Hi andrewmarcotte. I like the way you structured your post; the two points of view were clearly explained. My answer to the question is no, I do not think we should bring back the death penalty to Canada. I disagree with you on this because I do not think executing the defendant is necessary to maintain order in a society. According to your beliefs, if a person murders another person, they deserve to have their life taken away because they took someone else’s. This, however, is not why capital punishment exists. It is not a vengeful sentence that is meant to ease the hard feelings of the victim’s loved ones, although many people see it that way. It is merely a precautionary act to ensure the safety of the society. The fact that it is called capital “punishment” suggests that in may indeed be used as punishment, but this does not change the fact that it not meant to be vengeful. You also mentioned that families of the victims will sleep better at night knowing that the defendant will never commit a murder again, but could this not be achieved with a life sentence in jail? Must a person really have to die for there to be justice? And in that case, when is execution justifiable, and why are all murderers not executed? The article provided explains why some inmates actually prefer execution to a lifetime in jail.

Your point was well defined, and I agree with a lot of what you mentioned. I agree that the death penalty should be abolished as well. Deontology is the ethical position based on a set of rules, and when one acts upon duty. Deontologists may believe as a “rule” no matter what, we shall not kill. Abolishing the death penalty would be following this deontological perspective. As a society we know it is not right to kill, having a death penalty we are going against that idea. In my opinion, death should not be a penalty. As you mentioned, by having this death penalty you could be killing the innocent, which I believe is not right. Although the article you read does mention that there must be full proof before the criminal is killed, I still do not believe it makes it okay. You also brought up a very good point; being in jail is not a luxury. Death may even be better than living a lifetime in jail. Just because there is no death penalty this doesn’t mean the criminal is not being punished for their actions by being jail. Furthermore, I think that it should not be anybodies decision to decide if someone should be killed for his or her actions.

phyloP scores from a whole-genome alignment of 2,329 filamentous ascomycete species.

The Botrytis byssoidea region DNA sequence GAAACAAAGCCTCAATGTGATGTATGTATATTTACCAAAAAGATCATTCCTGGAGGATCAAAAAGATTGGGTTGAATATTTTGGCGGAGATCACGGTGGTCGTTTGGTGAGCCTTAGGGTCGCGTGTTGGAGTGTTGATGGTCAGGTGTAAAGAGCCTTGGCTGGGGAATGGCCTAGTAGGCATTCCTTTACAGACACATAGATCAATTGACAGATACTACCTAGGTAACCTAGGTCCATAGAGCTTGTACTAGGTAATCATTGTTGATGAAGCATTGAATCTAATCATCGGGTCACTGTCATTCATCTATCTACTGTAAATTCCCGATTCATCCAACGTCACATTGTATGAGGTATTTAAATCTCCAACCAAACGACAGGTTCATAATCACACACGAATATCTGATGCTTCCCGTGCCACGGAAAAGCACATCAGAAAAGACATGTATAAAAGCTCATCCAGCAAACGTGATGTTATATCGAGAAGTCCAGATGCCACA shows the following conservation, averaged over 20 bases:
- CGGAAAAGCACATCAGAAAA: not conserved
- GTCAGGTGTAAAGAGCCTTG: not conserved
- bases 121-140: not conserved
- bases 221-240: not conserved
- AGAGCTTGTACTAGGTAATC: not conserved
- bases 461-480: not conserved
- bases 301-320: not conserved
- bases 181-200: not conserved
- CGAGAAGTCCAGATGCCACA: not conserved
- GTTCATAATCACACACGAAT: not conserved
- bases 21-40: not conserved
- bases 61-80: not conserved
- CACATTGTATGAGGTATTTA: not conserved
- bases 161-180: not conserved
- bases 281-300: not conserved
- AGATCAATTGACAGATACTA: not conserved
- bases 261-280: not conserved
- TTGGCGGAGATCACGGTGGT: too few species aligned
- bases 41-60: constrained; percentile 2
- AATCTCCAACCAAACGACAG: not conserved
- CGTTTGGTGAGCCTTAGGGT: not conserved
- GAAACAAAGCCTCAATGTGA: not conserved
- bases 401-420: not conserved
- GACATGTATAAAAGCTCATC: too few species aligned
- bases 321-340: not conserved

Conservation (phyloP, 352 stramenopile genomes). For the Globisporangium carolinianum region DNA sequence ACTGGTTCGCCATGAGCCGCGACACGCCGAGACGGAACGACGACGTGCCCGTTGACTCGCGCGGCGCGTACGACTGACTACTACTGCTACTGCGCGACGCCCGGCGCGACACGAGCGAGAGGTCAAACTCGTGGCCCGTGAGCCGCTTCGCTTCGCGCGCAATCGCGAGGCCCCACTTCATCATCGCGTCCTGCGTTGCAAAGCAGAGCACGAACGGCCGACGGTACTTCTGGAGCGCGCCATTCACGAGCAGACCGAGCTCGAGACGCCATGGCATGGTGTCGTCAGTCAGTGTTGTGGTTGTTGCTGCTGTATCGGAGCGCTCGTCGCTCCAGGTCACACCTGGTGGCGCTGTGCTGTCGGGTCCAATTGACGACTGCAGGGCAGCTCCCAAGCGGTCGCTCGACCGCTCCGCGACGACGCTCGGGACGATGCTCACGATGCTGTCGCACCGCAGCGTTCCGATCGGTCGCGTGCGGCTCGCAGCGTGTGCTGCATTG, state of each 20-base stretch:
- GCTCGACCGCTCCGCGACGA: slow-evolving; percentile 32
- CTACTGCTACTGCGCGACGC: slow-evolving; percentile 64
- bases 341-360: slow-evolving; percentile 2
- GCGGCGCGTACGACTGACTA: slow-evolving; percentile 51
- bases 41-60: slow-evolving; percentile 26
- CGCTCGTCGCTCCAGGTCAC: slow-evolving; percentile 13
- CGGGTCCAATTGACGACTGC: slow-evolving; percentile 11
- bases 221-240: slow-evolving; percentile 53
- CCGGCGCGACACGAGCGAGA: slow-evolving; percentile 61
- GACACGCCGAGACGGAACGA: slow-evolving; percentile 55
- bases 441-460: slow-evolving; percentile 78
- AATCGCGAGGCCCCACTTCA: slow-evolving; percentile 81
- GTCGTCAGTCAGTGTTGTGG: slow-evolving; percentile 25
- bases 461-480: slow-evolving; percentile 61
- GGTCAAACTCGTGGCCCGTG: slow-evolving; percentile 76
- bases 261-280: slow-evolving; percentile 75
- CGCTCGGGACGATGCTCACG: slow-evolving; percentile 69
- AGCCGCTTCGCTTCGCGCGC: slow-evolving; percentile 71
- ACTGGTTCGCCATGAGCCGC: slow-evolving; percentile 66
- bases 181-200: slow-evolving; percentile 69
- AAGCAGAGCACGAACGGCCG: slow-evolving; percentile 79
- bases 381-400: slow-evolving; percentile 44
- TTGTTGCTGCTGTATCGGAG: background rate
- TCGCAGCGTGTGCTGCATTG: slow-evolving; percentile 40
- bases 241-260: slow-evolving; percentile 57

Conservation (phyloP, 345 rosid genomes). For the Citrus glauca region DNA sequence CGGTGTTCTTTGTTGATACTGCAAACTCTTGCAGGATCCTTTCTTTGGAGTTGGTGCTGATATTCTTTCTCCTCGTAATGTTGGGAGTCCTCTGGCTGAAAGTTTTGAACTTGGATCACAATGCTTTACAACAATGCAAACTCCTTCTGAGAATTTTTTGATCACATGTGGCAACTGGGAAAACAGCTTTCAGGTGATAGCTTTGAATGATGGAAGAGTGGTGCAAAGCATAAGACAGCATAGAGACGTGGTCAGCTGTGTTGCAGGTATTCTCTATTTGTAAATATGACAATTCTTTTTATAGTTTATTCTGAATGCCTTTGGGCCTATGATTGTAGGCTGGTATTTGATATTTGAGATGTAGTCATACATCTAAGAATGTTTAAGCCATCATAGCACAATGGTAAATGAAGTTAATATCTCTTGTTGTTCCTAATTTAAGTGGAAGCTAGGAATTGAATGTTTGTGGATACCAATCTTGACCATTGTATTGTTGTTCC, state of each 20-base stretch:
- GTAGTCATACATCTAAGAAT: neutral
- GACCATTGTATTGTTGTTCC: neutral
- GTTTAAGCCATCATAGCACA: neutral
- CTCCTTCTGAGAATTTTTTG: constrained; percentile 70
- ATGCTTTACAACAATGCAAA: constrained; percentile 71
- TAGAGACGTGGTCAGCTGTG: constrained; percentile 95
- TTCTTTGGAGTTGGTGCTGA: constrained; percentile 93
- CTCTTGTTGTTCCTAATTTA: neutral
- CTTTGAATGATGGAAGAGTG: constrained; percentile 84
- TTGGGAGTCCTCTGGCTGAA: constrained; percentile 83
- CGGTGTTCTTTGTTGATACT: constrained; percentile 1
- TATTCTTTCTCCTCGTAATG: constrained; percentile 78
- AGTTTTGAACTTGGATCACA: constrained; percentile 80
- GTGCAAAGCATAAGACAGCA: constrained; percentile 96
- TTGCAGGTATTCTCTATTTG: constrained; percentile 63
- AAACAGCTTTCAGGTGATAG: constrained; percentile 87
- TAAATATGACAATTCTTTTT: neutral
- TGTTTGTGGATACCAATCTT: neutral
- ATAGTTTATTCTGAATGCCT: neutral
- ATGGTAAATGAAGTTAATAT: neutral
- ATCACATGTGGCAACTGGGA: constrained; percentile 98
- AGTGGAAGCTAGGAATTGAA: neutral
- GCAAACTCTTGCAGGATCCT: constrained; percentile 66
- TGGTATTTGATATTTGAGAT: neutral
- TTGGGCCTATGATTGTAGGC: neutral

I like how you engaged in both sides of the argument and finished your opinion piece with a question. Morally speaking, I'm against death penalty because you simply do not punish someone by taking his/her life for committing crimes. To me, the death penalty should have no place not only in Canada, but in all democratic societies. My major concern with death penalty raise from the imperfection of our criminal justice system, which has the capacity to yield wrongful convictions. What that means is that there are number of people who are currently locked up in prison did not commit crime but were wrongfully convicted by courts either due to lack of forensic evidence ( eg. DNA) or false/misleading expert testimonies ( eg. Charles Smith). In fact, number of people who were wrongfully convicted in Canada spent years in jail and were exonerated years later ( eg. Donald Marshall Jr, William Mullins-Johnson,David Milgaard). Imagine if Canada did not abolish the death penalty, most of people who were wrongfully convicted and later exonerated would have been executed by now. Also, having death penalty does not necessarily deter criminals from committing crimes because factors such as intersectionality and social-economical background of the individual also play a role in the analysis of why people commit crime.